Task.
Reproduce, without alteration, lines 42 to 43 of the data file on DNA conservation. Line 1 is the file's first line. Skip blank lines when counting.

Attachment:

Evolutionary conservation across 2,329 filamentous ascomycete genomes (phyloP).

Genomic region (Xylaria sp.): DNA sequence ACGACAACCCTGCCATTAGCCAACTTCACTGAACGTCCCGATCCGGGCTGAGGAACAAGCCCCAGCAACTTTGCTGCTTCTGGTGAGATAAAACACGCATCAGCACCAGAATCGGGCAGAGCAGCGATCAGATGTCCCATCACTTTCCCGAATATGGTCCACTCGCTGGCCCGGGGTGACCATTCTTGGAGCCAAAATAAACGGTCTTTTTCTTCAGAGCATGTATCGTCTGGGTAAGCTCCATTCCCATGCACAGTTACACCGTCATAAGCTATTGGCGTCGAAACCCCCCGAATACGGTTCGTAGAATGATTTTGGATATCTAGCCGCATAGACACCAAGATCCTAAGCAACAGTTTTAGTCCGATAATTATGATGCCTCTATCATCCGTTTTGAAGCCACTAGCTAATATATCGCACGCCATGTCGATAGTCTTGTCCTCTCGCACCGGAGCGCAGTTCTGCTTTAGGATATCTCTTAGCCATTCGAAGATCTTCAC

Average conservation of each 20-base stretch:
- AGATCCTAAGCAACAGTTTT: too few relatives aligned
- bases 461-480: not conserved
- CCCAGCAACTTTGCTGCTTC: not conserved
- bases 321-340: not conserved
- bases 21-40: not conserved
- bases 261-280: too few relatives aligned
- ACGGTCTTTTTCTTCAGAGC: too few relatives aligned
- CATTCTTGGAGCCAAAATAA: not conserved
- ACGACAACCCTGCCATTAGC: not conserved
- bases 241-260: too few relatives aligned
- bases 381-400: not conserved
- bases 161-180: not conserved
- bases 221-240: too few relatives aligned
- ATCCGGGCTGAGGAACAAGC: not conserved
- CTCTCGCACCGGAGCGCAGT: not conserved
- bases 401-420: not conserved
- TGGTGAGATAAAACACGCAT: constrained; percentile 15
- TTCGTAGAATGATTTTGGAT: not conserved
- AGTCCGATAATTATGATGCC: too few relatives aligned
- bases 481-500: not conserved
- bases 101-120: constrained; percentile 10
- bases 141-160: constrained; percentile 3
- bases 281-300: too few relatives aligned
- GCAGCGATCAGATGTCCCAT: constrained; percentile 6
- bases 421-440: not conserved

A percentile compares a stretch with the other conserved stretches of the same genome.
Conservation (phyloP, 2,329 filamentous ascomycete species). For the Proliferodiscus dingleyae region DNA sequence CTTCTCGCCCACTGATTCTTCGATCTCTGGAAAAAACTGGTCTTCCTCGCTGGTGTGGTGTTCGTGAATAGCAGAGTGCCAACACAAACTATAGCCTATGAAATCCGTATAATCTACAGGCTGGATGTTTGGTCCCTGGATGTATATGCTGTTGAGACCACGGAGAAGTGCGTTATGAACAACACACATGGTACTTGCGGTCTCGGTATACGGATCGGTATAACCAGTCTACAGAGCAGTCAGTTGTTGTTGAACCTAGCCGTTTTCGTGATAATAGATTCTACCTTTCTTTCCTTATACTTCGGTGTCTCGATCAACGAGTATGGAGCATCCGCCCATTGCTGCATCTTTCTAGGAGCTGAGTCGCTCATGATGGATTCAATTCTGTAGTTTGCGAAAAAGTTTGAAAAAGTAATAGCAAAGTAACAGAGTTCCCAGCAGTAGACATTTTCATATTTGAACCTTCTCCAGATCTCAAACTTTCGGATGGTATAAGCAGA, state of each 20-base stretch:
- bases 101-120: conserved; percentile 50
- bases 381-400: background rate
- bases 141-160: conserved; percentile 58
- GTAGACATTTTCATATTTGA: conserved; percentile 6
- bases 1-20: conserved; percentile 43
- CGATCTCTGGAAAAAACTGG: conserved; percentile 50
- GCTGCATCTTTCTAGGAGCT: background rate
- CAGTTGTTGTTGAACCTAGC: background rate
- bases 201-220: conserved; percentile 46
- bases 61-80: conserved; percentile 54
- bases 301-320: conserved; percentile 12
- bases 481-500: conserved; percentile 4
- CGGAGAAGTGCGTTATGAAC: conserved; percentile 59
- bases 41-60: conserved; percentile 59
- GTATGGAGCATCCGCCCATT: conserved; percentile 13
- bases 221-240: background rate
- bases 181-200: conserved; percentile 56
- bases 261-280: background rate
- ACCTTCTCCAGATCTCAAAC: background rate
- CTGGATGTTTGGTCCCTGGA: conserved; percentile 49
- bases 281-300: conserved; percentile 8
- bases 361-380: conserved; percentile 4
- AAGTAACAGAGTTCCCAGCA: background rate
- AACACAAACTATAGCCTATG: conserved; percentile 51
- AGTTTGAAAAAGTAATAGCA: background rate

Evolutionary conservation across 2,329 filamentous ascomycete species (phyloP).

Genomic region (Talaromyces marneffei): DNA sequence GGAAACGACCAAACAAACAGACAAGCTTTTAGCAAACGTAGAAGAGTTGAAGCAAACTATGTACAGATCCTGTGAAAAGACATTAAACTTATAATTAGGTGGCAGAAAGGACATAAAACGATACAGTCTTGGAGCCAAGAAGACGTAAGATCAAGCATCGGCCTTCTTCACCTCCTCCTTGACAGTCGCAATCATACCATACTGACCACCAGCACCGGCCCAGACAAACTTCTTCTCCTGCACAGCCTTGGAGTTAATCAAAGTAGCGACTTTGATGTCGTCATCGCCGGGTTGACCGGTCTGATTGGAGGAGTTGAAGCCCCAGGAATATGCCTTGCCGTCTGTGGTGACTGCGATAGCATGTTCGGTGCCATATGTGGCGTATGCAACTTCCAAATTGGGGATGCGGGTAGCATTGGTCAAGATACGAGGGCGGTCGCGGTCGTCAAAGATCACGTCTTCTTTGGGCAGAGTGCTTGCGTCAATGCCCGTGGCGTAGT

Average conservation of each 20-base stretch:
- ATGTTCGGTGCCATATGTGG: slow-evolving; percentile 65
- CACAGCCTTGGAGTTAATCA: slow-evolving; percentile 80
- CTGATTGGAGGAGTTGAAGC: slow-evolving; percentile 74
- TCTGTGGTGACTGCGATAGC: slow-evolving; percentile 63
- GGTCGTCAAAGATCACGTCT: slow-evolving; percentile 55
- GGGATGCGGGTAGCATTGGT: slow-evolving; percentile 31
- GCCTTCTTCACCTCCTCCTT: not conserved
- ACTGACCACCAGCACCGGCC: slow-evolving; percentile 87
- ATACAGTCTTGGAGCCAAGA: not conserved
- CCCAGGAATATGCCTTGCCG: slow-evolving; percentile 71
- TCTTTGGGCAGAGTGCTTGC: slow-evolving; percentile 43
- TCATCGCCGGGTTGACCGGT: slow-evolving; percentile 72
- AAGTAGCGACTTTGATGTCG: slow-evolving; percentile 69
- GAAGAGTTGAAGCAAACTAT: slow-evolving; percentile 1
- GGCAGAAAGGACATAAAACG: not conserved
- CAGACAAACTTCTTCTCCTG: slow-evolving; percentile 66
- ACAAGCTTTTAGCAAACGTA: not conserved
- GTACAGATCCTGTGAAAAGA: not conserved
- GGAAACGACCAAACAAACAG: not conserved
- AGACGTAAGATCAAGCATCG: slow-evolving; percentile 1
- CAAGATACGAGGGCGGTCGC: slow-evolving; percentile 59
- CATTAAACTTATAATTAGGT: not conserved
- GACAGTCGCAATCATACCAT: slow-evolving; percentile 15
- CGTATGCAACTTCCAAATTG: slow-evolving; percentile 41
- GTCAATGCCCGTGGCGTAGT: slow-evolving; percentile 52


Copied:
- bases 481-500: conserved; percentile 4
- CGGAGAAGTGCGTTATGAAC: conserved; percentile 59